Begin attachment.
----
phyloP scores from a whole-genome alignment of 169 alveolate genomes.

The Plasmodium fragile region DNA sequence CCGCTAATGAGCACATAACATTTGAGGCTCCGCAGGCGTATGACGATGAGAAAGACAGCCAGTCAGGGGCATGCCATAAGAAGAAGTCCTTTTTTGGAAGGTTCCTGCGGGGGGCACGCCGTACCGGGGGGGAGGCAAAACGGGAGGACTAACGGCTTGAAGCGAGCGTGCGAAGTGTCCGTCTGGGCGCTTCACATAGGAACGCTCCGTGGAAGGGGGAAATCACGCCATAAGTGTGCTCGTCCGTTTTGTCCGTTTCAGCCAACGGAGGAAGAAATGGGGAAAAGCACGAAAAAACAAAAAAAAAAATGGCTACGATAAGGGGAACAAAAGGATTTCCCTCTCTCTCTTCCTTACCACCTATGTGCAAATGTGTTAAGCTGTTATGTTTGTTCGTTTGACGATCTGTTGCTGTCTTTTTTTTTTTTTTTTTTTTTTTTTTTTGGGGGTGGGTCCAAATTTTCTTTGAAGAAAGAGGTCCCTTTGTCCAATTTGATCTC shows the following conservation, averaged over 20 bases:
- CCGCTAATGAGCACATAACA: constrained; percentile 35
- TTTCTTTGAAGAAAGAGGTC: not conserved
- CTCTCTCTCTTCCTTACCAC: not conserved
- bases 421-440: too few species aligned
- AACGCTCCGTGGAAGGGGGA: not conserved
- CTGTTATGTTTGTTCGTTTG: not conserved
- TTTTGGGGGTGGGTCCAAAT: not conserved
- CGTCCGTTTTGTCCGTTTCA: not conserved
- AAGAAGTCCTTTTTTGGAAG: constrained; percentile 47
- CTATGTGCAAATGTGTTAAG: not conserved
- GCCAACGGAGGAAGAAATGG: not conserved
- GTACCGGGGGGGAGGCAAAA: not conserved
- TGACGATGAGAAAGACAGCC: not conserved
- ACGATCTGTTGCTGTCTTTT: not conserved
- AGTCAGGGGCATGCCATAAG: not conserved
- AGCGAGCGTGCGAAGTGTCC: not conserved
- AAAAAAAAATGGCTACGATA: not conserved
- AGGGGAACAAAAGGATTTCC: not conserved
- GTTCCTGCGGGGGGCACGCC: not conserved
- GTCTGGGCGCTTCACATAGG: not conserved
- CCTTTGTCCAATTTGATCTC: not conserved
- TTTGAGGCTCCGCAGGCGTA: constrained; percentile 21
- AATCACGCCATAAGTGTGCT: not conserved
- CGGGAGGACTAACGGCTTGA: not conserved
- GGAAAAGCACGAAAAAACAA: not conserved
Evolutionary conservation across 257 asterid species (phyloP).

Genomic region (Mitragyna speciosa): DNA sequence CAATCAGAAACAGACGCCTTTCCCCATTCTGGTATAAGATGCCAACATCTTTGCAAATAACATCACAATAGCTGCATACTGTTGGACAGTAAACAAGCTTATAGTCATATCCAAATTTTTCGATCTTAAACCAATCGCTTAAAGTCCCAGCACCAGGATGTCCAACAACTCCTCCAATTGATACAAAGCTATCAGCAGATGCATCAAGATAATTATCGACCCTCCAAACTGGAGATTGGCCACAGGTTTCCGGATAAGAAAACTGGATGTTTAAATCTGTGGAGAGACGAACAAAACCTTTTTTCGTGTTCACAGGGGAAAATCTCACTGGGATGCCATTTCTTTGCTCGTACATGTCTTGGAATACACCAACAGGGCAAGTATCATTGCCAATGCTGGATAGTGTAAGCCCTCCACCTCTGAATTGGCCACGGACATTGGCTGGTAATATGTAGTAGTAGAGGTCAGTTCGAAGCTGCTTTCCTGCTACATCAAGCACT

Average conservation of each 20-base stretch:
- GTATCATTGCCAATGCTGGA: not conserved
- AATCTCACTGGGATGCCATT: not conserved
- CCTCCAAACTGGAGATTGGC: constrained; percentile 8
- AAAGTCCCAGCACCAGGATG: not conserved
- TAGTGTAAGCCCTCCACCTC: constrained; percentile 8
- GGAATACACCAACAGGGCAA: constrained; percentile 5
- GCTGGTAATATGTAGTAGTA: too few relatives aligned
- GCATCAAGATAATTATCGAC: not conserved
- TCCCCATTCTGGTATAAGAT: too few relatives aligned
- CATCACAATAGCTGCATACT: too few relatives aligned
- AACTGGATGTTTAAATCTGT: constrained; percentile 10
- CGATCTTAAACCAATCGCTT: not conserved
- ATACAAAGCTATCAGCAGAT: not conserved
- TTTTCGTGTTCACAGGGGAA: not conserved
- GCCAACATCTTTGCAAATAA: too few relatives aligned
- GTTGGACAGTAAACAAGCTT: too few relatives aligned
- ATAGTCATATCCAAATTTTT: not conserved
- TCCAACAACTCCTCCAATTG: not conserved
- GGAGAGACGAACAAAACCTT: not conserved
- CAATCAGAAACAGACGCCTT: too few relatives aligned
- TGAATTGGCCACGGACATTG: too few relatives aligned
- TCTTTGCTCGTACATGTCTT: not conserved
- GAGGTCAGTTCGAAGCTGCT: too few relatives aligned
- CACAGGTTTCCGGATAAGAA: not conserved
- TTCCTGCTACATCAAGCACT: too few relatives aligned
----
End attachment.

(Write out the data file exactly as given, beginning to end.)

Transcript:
phyloP scores from a whole-genome alignment of 169 alveolate genomes.

The Plasmodium fragile region DNA sequence CCGCTAATGAGCACATAACATTTGAGGCTCCGCAGGCGTATGACGATGAGAAAGACAGCCAGTCAGGGGCATGCCATAAGAAGAAGTCCTTTTTTGGAAGGTTCCTGCGGGGGGCACGCCGTACCGGGGGGGAGGCAAAACGGGAGGACTAACGGCTTGAAGCGAGCGTGCGAAGTGTCCGTCTGGGCGCTTCACATAGGAACGCTCCGTGGAAGGGGGAAATCACGCCATAAGTGTGCTCGTCCGTTTTGTCCGTTTCAGCCAACGGAGGAAGAAATGGGGAAAAGCACGAAAAAACAAAAAAAAAAATGGCTACGATAAGGGGAACAAAAGGATTTCCCTCTCTCTCTTCCTTACCACCTATGTGCAAATGTGTTAAGCTGTTATGTTTGTTCGTTTGACGATCTGTTGCTGTCTTTTTTTTTTTTTTTTTTTTTTTTTTTTGGGGGTGGGTCCAAATTTTCTTTGAAGAAAGAGGTCCCTTTGTCCAATTTGATCTC shows the following conservation, averaged over 20 bases:
- CCGCTAATGAGCACATAACA: constrained; percentile 35
- TTTCTTTGAAGAAAGAGGTC: not conserved
- CTCTCTCTCTTCCTTACCAC: not conserved
- bases 421-440: too few species aligned
- AACGCTCCGTGGAAGGGGGA: not conserved
- CTGTTATGTTTGTTCGTTTG: not conserved
- TTTTGGGGGTGGGTCCAAAT: not conserved
- CGTCCGTTTTGTCCGTTTCA: not conserved
- AAGAAGTCCTTTTTTGGAAG: constrained; percentile 47
- CTATGTGCAAATGTGTTAAG: not conserved
- GCCAACGGAGGAAGAAATGG: not conserved
- GTACCGGGGGGGAGGCAAAA: not conserved
- TGACGATGAGAAAGACAGCC: not conserved
- ACGATCTGTTGCTGTCTTTT: not conserved
- AGTCAGGGGCATGCCATAAG: not conserved
- AGCGAGCGTGCGAAGTGTCC: not conserved
- AAAAAAAAATGGCTACGATA: not conserved
- AGGGGAACAAAAGGATTTCC: not conserved
- GTTCCTGCGGGGGGCACGCC: not conserved
- GTCTGGGCGCTTCACATAGG: not conserved
- CCTTTGTCCAATTTGATCTC: not conserved
- TTTGAGGCTCCGCAGGCGTA: constrained; percentile 21
- AATCACGCCATAAGTGTGCT: not conserved
- CGGGAGGACTAACGGCTTGA: not conserved
- GGAAAAGCACGAAAAAACAA: not conserved
Evolutionary conservation across 257 asterid species (phyloP).

Genomic region (Mitragyna speciosa): DNA sequence CAATCAGAAACAGACGCCTTTCCCCATTCTGGTATAAGATGCCAACATCTTTGCAAATAACATCACAATAGCTGCATACTGTTGGACAGTAAACAAGCTTATAGTCATATCCAAATTTTTCGATCTTAAACCAATCGCTTAAAGTCCCAGCACCAGGATGTCCAACAACTCCTCCAATTGATACAAAGCTATCAGCAGATGCATCAAGATAATTATCGACCCTCCAAACTGGAGATTGGCCACAGGTTTCCGGATAAGAAAACTGGATGTTTAAATCTGTGGAGAGACGAACAAAACCTTTTTTCGTGTTCACAGGGGAAAATCTCACTGGGATGCCATTTCTTTGCTCGTACATGTCTTGGAATACACCAACAGGGCAAGTATCATTGCCAATGCTGGATAGTGTAAGCCCTCCACCTCTGAATTGGCCACGGACATTGGCTGGTAATATGTAGTAGTAGAGGTCAGTTCGAAGCTGCTTTCCTGCTACATCAAGCACT

Average conservation of each 20-base stretch:
- GTATCATTGCCAATGCTGGA: not conserved
- AATCTCACTGGGATGCCATT: not conserved
- CCTCCAAACTGGAGATTGGC: constrained; percentile 8
- AAAGTCCCAGCACCAGGATG: not conserved
- TAGTGTAAGCCCTCCACCTC: constrained; percentile 8
- GGAATACACCAACAGGGCAA: constrained; percentile 5
- GCTGGTAATATGTAGTAGTA: too few relatives aligned
- GCATCAAGATAATTATCGAC: not conserved
- TCCCCATTCTGGTATAAGAT: too few relatives aligned
- CATCACAATAGCTGCATACT: too few relatives aligned
- AACTGGATGTTTAAATCTGT: constrained; percentile 10
- CGATCTTAAACCAATCGCTT: not conserved
- ATACAAAGCTATCAGCAGAT: not conserved
- TTTTCGTGTTCACAGGGGAA: not conserved
- GCCAACATCTTTGCAAATAA: too few relatives aligned
- GTTGGACAGTAAACAAGCTT: too few relatives aligned
- ATAGTCATATCCAAATTTTT: not conserved
- TCCAACAACTCCTCCAATTG: not conserved
- GGAGAGACGAACAAAACCTT: not conserved
- CAATCAGAAACAGACGCCTT: too few relatives aligned
- TGAATTGGCCACGGACATTG: too few relatives aligned
- TCTTTGCTCGTACATGTCTT: not conserved
- GAGGTCAGTTCGAAGCTGCT: too few relatives aligned
- CACAGGTTTCCGGATAAGAA: not conserved
- TTCCTGCTACATCAAGCACT: too few relatives aligned